“That is when I got to know about the Center for Development Communication (CDC). They ran a professional course on development studies.”
Having worked with NGOs since a really young age, Bhavna found it a very natural choice and took it up right away. The end of CDC saw her again stand at a crossroads in life. The conflict had re-emerged, being in NGOs had given her an ideological issue. Things aren’t as pretty on the inside as they seem to be from the outside and this realisation coupled with the fact that to bring any real change in society she would have to change the policies at large, Bhavna left the development field and moved on to take up a job at ISRO soon after completing her masters at CDC.
At least the pain of conflict was less. ISRO might not have been the best place for someone with artistic talents but at least it kept her moving in life, away from temples of hypocrisy. At least there was some peace.
Ideologies have always been a bone to pick when it came to her. Bhavna could stand her ethics being compromised even if it were for a larger cause to begin with. From my perspective it might, in some cases, be a selfish approach to morals in general but when you put yourself in her feet it does make sense, to stand for all or for nothing. It was always a man’s world for her, always the hard way to glory, and the only way to protect her integrity was to stand by it, every second along the way.
Jump cut to some time later when she again told her parents, “ISRO mein job nai karni” (I don’t want to work with ISRO anymore) and this time the explosion was real. Brilliant students leaving a government job was too much noise for an Indian family to handle.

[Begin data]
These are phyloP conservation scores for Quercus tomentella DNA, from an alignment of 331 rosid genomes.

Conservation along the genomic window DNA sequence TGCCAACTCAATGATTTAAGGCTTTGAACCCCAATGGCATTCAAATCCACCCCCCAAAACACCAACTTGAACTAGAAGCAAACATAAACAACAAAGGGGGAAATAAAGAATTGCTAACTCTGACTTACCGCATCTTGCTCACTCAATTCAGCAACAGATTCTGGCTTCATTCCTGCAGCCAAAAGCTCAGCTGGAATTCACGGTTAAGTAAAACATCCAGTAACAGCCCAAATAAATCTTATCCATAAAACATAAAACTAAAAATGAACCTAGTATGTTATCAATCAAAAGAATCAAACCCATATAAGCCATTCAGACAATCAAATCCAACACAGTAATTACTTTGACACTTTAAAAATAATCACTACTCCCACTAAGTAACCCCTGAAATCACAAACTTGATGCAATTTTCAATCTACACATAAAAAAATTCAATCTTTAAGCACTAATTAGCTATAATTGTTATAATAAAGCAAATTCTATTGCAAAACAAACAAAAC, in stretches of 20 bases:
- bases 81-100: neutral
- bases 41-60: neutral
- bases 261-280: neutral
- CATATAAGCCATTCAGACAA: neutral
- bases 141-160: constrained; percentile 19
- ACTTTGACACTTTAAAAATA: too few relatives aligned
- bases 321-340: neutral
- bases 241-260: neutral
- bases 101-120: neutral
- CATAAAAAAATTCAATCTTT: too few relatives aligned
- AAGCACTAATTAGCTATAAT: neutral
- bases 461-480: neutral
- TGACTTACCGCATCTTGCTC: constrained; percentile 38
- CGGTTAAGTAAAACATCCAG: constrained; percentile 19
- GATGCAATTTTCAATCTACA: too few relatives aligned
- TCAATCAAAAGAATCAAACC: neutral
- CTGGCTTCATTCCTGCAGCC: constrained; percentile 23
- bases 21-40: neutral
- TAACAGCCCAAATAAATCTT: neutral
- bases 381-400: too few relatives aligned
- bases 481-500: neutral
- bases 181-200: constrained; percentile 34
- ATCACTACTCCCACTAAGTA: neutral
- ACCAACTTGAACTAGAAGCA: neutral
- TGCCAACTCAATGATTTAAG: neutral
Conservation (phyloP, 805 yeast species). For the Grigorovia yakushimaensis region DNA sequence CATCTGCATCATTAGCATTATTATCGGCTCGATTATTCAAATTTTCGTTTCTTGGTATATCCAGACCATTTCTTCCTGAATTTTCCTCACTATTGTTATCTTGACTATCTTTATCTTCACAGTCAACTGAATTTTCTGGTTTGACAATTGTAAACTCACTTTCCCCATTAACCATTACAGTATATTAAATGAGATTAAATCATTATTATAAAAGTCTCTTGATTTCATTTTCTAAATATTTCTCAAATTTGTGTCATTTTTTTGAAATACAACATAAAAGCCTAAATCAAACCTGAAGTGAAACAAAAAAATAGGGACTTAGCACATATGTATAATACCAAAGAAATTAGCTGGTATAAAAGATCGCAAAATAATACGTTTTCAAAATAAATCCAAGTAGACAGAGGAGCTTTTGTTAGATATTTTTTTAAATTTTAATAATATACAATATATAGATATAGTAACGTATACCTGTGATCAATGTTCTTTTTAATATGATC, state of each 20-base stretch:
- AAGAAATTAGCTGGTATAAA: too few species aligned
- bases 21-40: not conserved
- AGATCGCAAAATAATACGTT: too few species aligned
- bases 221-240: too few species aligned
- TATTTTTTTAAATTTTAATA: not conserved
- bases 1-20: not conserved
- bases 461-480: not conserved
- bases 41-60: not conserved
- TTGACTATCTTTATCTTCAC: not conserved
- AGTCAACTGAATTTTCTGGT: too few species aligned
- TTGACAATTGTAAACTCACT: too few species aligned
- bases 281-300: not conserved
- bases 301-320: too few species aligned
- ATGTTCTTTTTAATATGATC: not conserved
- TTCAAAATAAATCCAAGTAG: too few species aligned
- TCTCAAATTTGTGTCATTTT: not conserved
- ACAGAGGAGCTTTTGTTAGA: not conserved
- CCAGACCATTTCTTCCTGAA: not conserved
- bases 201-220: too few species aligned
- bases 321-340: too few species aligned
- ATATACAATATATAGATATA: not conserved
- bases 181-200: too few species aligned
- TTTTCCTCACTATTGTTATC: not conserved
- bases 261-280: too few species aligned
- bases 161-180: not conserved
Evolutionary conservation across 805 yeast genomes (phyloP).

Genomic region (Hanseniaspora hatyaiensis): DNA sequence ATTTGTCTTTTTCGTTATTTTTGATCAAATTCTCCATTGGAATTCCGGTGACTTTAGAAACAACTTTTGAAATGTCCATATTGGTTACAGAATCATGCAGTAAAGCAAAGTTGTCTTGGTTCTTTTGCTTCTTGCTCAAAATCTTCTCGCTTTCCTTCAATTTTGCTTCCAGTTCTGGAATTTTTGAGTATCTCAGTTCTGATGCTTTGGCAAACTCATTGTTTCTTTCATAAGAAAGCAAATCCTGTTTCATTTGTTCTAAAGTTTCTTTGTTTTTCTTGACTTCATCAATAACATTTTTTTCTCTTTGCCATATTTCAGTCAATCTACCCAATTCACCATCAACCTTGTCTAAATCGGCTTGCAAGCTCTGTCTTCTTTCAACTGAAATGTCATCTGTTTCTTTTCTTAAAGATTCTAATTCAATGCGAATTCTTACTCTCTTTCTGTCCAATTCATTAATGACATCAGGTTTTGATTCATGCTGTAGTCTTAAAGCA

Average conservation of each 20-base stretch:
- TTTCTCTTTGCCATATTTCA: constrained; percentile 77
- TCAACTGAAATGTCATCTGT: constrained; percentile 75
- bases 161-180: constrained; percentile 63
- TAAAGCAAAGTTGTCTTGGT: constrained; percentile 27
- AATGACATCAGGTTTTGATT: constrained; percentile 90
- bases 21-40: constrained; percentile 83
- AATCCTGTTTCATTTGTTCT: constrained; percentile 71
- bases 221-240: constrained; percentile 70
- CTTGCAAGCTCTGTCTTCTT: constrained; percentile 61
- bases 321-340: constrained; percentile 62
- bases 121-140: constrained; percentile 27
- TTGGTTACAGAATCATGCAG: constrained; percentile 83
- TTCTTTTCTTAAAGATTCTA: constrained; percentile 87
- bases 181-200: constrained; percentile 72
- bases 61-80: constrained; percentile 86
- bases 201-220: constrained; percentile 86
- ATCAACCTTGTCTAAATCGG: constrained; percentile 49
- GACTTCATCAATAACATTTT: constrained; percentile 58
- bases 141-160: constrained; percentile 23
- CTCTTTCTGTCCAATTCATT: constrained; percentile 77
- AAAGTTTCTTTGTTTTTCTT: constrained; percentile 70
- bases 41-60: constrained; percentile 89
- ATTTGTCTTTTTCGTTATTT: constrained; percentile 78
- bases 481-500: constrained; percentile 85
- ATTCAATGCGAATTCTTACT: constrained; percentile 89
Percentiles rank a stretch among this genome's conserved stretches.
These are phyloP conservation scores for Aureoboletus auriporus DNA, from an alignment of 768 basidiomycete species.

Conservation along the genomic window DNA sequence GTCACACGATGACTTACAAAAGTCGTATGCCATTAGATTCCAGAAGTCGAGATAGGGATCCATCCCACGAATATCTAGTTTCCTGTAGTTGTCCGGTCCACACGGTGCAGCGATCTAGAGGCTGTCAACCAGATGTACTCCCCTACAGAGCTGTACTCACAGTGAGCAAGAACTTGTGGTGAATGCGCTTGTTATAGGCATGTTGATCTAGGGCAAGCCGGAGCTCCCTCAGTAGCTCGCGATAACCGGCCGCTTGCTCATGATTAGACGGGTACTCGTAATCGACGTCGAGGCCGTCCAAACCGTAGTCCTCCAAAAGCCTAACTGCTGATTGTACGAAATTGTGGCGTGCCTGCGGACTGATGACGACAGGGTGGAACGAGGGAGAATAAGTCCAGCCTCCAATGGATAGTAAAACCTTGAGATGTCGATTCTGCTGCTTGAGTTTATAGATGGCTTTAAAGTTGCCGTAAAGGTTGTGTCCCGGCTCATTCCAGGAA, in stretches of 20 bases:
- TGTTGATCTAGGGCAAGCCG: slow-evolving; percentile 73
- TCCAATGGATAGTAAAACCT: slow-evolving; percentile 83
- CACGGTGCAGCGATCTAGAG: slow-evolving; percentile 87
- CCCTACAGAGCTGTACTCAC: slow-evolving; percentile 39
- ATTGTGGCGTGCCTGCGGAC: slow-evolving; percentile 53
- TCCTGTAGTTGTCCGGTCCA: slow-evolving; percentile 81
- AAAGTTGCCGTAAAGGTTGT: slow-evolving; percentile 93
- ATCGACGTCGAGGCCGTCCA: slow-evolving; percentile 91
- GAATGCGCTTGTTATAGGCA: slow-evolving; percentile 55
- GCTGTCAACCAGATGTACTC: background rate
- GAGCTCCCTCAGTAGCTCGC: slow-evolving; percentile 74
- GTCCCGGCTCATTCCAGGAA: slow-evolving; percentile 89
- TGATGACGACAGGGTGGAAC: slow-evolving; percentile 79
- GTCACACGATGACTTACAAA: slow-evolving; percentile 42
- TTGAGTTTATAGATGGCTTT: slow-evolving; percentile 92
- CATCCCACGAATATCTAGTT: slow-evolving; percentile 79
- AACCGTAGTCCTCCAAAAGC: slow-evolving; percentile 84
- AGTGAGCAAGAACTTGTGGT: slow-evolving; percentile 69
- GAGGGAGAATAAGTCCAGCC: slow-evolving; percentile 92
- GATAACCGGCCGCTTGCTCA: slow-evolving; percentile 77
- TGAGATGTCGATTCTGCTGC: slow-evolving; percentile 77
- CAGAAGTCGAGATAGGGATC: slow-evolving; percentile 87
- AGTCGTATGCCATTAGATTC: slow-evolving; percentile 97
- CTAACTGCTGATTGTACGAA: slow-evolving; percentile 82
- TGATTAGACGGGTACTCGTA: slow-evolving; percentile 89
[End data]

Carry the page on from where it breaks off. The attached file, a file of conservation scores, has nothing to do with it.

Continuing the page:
“Not that they were against me doing what I wanted but they were too worried about her never being able to decide what she wanted to do and missing out on her prime.”
But the heart takes what it must in whatever form it seeks. Film making at NID was also a choice taken after eliminating everything she did not want to take. As I continue to speak with her, I am constantly reminded of the quote,
“If you eliminate the impossible, whatever remains, however improbable, must be the truth”
This quote stands quite out of context and yet deeply relatable to her scenario.
This was followed by an interview at NID with a panel of savage faculties grilling her on how she was overqualified for the course and there was no point of her wasting time over learning something she already knew a lot about (because of the job at ISRO that involved filming the launch of satellites). She was upfront here again with her usual candid self going,
“I need some time to explore myself, and I believe studying films at NID gives me that opportunity to explore myself. It’s not a matter of what I already know but a matter of how far can I really go”
At least there was freedom. At least she had some time to herself. NID was never a goal she had. Films were never a career choice when her life picked up. But at least this meant she could explore. At least there was no more judgement, not the kind we detest. At least there were possibilities.
The two years at NID later, we were sitting under a tree with a beautiful landscape before us. It was 7 in the evening. Huge flocks of hundreds of birds would float overhead in magnificent patterns that would make us voluntarily stop conversations midway to adore how wonderful those coordinated movements were. They would give you a hypnotic and surrealistic feeling of being on ground at one moment and being underwater the next, as if you were looking at a group of fishes floating about. The effortless movements of such a huge number of bird was difficult to comprehend unless there was a central brain controlling them all.